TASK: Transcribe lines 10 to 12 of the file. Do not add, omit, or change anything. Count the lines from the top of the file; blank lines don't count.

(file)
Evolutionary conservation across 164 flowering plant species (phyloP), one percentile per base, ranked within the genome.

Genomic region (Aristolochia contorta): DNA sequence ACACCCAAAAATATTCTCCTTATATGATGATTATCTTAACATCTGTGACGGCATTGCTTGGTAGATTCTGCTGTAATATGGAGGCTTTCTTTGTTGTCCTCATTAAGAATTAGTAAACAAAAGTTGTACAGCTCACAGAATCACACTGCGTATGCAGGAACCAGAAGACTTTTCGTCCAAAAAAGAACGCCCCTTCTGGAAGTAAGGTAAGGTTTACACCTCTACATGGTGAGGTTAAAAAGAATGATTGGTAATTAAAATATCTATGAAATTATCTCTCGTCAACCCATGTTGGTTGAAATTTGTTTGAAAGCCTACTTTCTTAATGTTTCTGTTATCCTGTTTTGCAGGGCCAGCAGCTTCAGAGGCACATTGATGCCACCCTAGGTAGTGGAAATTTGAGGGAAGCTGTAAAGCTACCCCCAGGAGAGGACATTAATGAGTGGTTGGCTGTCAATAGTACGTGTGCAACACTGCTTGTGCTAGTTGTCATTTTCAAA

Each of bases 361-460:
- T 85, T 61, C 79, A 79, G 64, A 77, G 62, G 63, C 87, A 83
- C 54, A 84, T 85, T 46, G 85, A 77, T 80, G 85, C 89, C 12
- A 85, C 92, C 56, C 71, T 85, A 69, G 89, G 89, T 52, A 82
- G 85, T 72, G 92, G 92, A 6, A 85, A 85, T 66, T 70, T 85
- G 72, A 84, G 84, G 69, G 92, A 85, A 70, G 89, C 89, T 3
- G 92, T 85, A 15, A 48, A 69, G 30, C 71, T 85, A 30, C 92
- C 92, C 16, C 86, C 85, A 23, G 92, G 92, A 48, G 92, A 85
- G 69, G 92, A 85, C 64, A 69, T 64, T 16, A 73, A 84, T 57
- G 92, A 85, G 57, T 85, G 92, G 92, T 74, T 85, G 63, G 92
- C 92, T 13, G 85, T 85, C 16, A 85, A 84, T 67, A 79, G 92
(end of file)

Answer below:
- C 92, C 16, C 86, C 85, A 23, G 92, G 92, A 48, G 92, A 85
- G 69, G 92, A 85, C 64, A 69, T 64, T 16, A 73, A 84, T 57
- G 92, A 85, G 57, T 85, G 92, G 92, T 74, T 85, G 63, G 92